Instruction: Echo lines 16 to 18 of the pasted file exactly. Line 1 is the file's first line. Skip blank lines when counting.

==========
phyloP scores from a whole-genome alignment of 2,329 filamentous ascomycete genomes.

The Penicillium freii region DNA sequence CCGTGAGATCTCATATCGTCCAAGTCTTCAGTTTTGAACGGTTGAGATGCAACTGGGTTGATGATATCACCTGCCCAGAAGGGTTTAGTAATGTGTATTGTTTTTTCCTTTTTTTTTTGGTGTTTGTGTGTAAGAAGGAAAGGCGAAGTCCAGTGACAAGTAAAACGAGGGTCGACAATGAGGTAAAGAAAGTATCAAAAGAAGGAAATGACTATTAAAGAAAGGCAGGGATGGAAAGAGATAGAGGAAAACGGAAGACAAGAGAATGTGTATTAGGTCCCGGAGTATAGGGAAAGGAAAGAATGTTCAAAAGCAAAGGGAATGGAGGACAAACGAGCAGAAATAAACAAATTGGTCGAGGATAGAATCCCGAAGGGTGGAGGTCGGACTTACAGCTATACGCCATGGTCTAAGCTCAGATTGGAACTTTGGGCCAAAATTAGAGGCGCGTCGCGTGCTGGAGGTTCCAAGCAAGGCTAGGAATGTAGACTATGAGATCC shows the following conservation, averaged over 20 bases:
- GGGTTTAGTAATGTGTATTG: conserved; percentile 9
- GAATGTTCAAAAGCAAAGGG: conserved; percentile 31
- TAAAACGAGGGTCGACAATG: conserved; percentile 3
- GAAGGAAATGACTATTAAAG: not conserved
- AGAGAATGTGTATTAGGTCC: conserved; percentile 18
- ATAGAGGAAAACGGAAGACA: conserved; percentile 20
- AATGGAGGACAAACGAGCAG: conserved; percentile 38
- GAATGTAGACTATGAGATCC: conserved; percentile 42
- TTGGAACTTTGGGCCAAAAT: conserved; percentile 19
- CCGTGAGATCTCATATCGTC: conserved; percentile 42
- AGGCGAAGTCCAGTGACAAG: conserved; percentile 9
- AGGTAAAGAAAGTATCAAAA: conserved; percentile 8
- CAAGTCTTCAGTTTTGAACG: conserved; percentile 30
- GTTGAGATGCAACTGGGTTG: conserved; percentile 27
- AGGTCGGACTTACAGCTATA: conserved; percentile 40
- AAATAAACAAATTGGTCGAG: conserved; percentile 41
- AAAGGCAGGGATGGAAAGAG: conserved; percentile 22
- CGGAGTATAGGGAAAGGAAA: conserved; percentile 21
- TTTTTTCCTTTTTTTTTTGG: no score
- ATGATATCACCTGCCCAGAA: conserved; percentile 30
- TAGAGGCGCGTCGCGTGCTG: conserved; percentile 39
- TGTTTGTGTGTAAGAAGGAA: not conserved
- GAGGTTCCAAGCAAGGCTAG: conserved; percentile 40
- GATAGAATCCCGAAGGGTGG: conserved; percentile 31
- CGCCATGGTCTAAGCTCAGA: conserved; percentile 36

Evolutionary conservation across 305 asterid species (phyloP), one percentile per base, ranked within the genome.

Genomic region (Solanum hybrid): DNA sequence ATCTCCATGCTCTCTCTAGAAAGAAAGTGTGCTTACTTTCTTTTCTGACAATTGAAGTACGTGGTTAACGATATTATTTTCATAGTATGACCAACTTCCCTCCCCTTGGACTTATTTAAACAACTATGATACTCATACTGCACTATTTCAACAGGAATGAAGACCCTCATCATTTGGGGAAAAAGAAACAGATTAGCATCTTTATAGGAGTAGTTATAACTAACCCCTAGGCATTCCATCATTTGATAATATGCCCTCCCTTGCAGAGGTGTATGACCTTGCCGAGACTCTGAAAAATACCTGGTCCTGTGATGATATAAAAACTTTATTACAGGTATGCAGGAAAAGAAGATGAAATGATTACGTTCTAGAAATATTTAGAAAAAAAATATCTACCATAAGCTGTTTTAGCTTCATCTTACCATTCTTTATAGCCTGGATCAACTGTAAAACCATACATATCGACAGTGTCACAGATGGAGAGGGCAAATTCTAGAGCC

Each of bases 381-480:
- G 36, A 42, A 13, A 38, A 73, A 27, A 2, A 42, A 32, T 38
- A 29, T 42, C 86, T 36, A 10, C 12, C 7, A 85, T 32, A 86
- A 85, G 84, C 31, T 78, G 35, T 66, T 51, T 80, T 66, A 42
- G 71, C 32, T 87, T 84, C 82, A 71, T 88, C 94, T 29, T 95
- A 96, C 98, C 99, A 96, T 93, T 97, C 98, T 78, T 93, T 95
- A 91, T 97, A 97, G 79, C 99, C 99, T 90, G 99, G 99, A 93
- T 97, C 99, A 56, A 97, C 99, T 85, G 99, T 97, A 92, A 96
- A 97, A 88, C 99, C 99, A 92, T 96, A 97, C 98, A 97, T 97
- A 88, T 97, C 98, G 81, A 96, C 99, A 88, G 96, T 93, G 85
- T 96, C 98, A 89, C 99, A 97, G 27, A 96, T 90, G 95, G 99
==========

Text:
- GTTGAGATGCAACTGGGTTG: conserved; percentile 27
- AGGTCGGACTTACAGCTATA: conserved; percentile 40
- AAATAAACAAATTGGTCGAG: conserved; percentile 41